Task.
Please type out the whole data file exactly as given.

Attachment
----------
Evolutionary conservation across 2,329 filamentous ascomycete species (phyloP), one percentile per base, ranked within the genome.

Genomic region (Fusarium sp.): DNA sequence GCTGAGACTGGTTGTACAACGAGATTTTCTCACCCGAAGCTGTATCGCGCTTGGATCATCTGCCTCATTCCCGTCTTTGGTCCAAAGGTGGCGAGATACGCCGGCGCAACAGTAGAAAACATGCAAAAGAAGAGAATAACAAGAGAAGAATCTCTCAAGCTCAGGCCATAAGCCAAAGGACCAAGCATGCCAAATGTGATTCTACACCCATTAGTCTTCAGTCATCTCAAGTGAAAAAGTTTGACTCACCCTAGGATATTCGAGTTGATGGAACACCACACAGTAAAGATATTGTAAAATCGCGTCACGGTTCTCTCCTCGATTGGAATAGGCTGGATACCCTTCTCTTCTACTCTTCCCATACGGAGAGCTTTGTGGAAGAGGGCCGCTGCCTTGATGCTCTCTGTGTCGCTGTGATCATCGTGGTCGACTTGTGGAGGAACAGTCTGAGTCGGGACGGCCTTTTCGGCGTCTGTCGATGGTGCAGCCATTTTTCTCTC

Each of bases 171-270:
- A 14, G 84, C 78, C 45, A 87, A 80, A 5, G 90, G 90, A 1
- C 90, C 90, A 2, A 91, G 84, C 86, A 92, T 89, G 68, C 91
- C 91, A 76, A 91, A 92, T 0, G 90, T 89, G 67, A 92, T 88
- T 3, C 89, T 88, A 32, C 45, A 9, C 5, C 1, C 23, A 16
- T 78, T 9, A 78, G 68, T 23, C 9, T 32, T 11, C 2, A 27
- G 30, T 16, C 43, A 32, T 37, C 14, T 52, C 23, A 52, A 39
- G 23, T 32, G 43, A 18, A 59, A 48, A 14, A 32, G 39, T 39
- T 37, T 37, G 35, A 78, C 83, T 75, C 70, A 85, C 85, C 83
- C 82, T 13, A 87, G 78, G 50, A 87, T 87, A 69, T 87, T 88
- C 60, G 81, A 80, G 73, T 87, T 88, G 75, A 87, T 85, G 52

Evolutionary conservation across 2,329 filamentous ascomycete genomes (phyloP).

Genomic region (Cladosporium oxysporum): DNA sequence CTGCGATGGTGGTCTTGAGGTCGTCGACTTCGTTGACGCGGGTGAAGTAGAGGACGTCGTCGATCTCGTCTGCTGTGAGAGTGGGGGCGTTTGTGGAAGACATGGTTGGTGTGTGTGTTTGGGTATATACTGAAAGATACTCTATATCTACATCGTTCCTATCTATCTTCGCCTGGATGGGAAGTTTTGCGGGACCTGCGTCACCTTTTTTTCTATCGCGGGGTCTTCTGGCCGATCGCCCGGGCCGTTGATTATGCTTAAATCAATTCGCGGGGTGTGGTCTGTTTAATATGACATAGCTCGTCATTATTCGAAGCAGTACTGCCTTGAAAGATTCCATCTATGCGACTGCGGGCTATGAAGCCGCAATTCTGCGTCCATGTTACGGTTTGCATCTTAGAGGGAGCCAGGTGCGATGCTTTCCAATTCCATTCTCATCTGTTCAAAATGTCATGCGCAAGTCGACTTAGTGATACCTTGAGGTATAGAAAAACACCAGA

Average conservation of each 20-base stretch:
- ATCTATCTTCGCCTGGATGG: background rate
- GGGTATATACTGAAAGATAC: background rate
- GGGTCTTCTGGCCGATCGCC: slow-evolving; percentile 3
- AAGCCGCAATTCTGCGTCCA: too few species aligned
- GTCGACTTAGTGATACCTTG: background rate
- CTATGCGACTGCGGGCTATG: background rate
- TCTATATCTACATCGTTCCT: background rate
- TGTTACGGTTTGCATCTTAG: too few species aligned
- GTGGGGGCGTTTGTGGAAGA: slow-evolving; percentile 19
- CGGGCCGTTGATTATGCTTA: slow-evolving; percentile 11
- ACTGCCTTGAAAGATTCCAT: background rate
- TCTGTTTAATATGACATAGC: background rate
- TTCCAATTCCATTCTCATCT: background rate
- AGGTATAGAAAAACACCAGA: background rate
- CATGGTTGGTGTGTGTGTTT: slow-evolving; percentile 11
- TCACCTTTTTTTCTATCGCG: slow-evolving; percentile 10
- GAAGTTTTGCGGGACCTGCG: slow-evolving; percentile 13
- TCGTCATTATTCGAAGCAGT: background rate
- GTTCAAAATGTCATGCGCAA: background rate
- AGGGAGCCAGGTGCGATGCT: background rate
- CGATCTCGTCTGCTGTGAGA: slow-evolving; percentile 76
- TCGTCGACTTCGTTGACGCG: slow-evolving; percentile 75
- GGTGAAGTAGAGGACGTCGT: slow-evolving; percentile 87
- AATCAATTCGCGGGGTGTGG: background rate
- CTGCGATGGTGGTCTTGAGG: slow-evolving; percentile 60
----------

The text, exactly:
Evolutionary conservation across 2,329 filamentous ascomycete species (phyloP), one percentile per base, ranked within the genome.

Genomic region (Fusarium sp.): DNA sequence GCTGAGACTGGTTGTACAACGAGATTTTCTCACCCGAAGCTGTATCGCGCTTGGATCATCTGCCTCATTCCCGTCTTTGGTCCAAAGGTGGCGAGATACGCCGGCGCAACAGTAGAAAACATGCAAAAGAAGAGAATAACAAGAGAAGAATCTCTCAAGCTCAGGCCATAAGCCAAAGGACCAAGCATGCCAAATGTGATTCTACACCCATTAGTCTTCAGTCATCTCAAGTGAAAAAGTTTGACTCACCCTAGGATATTCGAGTTGATGGAACACCACACAGTAAAGATATTGTAAAATCGCGTCACGGTTCTCTCCTCGATTGGAATAGGCTGGATACCCTTCTCTTCTACTCTTCCCATACGGAGAGCTTTGTGGAAGAGGGCCGCTGCCTTGATGCTCTCTGTGTCGCTGTGATCATCGTGGTCGACTTGTGGAGGAACAGTCTGAGTCGGGACGGCCTTTTCGGCGTCTGTCGATGGTGCAGCCATTTTTCTCTC

Each of bases 171-270:
- A 14, G 84, C 78, C 45, A 87, A 80, A 5, G 90, G 90, A 1
- C 90, C 90, A 2, A 91, G 84, C 86, A 92, T 89, G 68, C 91
- C 91, A 76, A 91, A 92, T 0, G 90, T 89, G 67, A 92, T 88
- T 3, C 89, T 88, A 32, C 45, A 9, C 5, C 1, C 23, A 16
- T 78, T 9, A 78, G 68, T 23, C 9, T 32, T 11, C 2, A 27
- G 30, T 16, C 43, A 32, T 37, C 14, T 52, C 23, A 52, A 39
- G 23, T 32, G 43, A 18, A 59, A 48, A 14, A 32, G 39, T 39
- T 37, T 37, G 35, A 78, C 83, T 75, C 70, A 85, C 85, C 83
- C 82, T 13, A 87, G 78, G 50, A 87, T 87, A 69, T 87, T 88
- C 60, G 81, A 80, G 73, T 87, T 88, G 75, A 87, T 85, G 52

Evolutionary conservation across 2,329 filamentous ascomycete genomes (phyloP).

Genomic region (Cladosporium oxysporum): DNA sequence CTGCGATGGTGGTCTTGAGGTCGTCGACTTCGTTGACGCGGGTGAAGTAGAGGACGTCGTCGATCTCGTCTGCTGTGAGAGTGGGGGCGTTTGTGGAAGACATGGTTGGTGTGTGTGTTTGGGTATATACTGAAAGATACTCTATATCTACATCGTTCCTATCTATCTTCGCCTGGATGGGAAGTTTTGCGGGACCTGCGTCACCTTTTTTTCTATCGCGGGGTCTTCTGGCCGATCGCCCGGGCCGTTGATTATGCTTAAATCAATTCGCGGGGTGTGGTCTGTTTAATATGACATAGCTCGTCATTATTCGAAGCAGTACTGCCTTGAAAGATTCCATCTATGCGACTGCGGGCTATGAAGCCGCAATTCTGCGTCCATGTTACGGTTTGCATCTTAGAGGGAGCCAGGTGCGATGCTTTCCAATTCCATTCTCATCTGTTCAAAATGTCATGCGCAAGTCGACTTAGTGATACCTTGAGGTATAGAAAAACACCAGA

Average conservation of each 20-base stretch:
- ATCTATCTTCGCCTGGATGG: background rate
- GGGTATATACTGAAAGATAC: background rate
- GGGTCTTCTGGCCGATCGCC: slow-evolving; percentile 3
- AAGCCGCAATTCTGCGTCCA: too few species aligned
- GTCGACTTAGTGATACCTTG: background rate
- CTATGCGACTGCGGGCTATG: background rate
- TCTATATCTACATCGTTCCT: background rate
- TGTTACGGTTTGCATCTTAG: too few species aligned
- GTGGGGGCGTTTGTGGAAGA: slow-evolving; percentile 19
- CGGGCCGTTGATTATGCTTA: slow-evolving; percentile 11
- ACTGCCTTGAAAGATTCCAT: background rate
- TCTGTTTAATATGACATAGC: background rate
- TTCCAATTCCATTCTCATCT: background rate
- AGGTATAGAAAAACACCAGA: background rate
- CATGGTTGGTGTGTGTGTTT: slow-evolving; percentile 11
- TCACCTTTTTTTCTATCGCG: slow-evolving; percentile 10
- GAAGTTTTGCGGGACCTGCG: slow-evolving; percentile 13
- TCGTCATTATTCGAAGCAGT: background rate
- GTTCAAAATGTCATGCGCAA: background rate
- AGGGAGCCAGGTGCGATGCT: background rate
- CGATCTCGTCTGCTGTGAGA: slow-evolving; percentile 76
- TCGTCGACTTCGTTGACGCG: slow-evolving; percentile 75
- GGTGAAGTAGAGGACGTCGT: slow-evolving; percentile 87
- AATCAATTCGCGGGGTGTGG: background rate
- CTGCGATGGTGGTCTTGAGG: slow-evolving; percentile 60